A couple of years ago Scratch bought me two pamphlets that were clearly part of a series, created by the Culinary Arts Institute. Earlier this year I found two more. And now, thanks to eBay…


I have them all. 24 pamphlets to add to my cookbook project. In this project, which has been going on for years, I need to cook one recipe, which I’ve never made before, out of every cookbook in my collection. This project brought you such delights as Frozen Fruit Salad, Cashew Chicken, and Peach Mousse.

As of last week, I had 130 cookbooks in the project and I only needed to cook from 2 more of them to have completed the project (for now)! Then I added these pamphlets to the collection…

Fortunately, I’ve already cooked from three of them and two of them have no recipes (one has menus, the other food facts), but that still means I’ve got a lot of recipes to make. Perhaps some of them will even make it onto these pages. Perhaps some Luscious Refrigerator Desserts or Superb Pies and Pastries. So many possibilities!

M2These writings and other creative projects are supported by my Patrons. Thank you so much! To become a Patron, go to my Patreon page.

Published in: on 12 September 2017 at 10:14 am  Leave a Comment  
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In the Kitchen: Spiced Cherry Soup (1958)

Dear Constant Reader,

For a couple of weeks in late June and early July, it’s sour cherry season at The Manor. We are constantly picking, pitting, and cooking cherries from the orchards (all right, it’s just one tree). I’m always on the lookout for new and interesting cherry recipes to add to our arsenal of favorites.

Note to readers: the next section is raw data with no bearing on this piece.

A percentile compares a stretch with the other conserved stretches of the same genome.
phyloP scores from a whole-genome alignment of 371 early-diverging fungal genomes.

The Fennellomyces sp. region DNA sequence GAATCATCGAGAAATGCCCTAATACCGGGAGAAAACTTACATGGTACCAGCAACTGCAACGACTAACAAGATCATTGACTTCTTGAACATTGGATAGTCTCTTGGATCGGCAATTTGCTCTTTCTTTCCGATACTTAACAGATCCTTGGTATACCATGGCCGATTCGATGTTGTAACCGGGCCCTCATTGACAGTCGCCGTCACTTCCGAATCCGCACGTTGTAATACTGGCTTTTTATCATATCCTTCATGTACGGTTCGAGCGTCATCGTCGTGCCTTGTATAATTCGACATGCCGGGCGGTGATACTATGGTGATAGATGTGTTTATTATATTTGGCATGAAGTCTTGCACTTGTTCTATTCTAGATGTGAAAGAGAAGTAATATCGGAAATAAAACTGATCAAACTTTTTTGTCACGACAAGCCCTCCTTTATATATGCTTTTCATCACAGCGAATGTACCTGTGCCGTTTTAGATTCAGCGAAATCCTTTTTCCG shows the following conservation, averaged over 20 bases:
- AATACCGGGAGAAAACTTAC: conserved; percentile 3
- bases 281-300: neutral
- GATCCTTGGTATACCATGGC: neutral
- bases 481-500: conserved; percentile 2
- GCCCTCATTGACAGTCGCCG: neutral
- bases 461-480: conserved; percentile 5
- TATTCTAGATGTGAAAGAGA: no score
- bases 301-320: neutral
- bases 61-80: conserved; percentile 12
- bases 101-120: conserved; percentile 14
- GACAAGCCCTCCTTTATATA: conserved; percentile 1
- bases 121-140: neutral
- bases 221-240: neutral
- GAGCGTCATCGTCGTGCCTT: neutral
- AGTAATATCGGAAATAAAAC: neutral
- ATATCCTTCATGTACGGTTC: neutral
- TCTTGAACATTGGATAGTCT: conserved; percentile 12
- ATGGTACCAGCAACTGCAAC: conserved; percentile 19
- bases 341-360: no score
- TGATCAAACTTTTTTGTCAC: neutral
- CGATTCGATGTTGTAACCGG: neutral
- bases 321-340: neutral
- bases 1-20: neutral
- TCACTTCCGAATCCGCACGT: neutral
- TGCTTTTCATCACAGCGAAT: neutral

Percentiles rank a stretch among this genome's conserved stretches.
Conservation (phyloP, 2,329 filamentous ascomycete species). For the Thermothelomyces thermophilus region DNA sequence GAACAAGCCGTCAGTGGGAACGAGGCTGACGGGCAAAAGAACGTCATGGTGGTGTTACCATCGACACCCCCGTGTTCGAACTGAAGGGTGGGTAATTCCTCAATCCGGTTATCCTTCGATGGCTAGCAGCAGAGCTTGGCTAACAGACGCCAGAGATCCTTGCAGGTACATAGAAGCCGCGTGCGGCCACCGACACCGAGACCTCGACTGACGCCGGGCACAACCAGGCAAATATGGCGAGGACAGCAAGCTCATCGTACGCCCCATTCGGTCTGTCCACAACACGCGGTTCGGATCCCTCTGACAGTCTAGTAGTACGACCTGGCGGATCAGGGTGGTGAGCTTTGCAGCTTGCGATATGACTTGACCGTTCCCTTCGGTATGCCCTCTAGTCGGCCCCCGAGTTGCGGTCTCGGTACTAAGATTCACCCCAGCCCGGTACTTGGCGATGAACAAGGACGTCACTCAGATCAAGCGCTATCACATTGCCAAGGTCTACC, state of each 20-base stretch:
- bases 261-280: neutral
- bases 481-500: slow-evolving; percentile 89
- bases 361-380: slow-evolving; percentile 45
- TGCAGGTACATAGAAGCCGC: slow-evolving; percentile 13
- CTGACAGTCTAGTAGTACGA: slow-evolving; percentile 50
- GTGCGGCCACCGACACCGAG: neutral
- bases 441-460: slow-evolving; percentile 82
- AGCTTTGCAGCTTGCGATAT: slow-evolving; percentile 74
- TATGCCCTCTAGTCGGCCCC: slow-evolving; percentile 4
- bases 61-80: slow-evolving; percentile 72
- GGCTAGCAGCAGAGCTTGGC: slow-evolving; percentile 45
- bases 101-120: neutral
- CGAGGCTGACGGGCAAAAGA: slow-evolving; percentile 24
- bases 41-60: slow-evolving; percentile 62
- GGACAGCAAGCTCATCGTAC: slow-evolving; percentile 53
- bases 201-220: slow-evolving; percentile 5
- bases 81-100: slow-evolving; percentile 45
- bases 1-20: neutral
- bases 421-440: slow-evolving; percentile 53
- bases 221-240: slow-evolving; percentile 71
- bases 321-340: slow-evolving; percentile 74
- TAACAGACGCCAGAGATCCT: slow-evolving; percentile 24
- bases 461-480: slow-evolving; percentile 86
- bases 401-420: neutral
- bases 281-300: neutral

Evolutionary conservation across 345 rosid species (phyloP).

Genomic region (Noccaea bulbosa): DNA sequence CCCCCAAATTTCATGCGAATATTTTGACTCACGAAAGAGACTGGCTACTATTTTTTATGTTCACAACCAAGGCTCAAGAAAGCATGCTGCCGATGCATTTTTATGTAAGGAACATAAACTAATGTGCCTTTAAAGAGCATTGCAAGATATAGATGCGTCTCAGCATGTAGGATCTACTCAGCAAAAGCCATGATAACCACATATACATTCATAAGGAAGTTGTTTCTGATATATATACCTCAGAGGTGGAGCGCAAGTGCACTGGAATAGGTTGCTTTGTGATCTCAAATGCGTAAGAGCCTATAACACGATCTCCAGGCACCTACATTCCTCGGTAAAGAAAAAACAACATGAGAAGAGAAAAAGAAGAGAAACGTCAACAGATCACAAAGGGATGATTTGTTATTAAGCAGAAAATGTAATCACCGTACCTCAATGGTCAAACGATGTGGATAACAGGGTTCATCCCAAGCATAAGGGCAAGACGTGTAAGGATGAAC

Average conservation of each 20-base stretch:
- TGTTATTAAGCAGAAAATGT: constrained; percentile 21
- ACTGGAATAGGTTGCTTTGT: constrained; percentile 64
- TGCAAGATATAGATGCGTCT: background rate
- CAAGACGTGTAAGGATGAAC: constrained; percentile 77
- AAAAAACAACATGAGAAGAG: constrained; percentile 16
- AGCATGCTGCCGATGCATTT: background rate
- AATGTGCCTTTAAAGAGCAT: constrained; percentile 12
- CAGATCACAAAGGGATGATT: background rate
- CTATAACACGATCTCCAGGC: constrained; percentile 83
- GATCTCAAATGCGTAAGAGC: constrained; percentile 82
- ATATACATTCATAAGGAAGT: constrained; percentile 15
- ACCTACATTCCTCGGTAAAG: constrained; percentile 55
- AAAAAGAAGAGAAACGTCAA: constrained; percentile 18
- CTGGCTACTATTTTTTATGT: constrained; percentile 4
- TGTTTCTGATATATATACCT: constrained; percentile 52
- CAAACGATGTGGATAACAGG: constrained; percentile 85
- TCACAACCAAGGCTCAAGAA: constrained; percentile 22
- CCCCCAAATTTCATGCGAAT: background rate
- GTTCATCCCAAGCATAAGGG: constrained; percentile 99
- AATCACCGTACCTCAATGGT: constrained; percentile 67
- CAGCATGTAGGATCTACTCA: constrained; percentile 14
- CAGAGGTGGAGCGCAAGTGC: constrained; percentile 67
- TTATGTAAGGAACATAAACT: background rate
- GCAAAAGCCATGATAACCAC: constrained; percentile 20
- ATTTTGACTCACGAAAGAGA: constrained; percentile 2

Recently Scratch gave me a clutch of vintage recipe pamphlets which included Good Housekeeping’s Around the World Cookbook: specialty recipes with a foreign flavor. I was surprised at the variety of countries represented and the sophistication of the recipes, especially compared to some other cookbooks of the era and their idea of “international” cuisine.

Hungary was one of the countries well represented with many recipes. Since Scratch was recently in Budapest, Spiced Cherry Soup (Hideg Cseresnyeleves in Hungarian) sounded perfect. It specifically calls for sweet cherries, but of course I used our sour ones.

Pit and stem cherries. Remove strips of zest (no white pith) from half a lemon. Stick whole cloves into the peel. Put the cherries and lemon peel into a sauce pan along with a cinnamon stick, some sugar, salt, and water. Simmer. Stir in tapioca and bring to a boil. Add red wine then remove from the heat and allow to cool. Remove lemon peel, cloves, and cinnamon then chill.

Serve cold garnished with a thin lemon slice and a dollop of sour cream.

It make a deliciously tart and refreshing soup, great as a starter or as dessert. The tapioca thickens it, but doesn’t make it utterly gloppy, which I had feared. I think the lemon garnish is optional, but the sour cream (in the original recipe as “commercial sour cream”) is mandatory.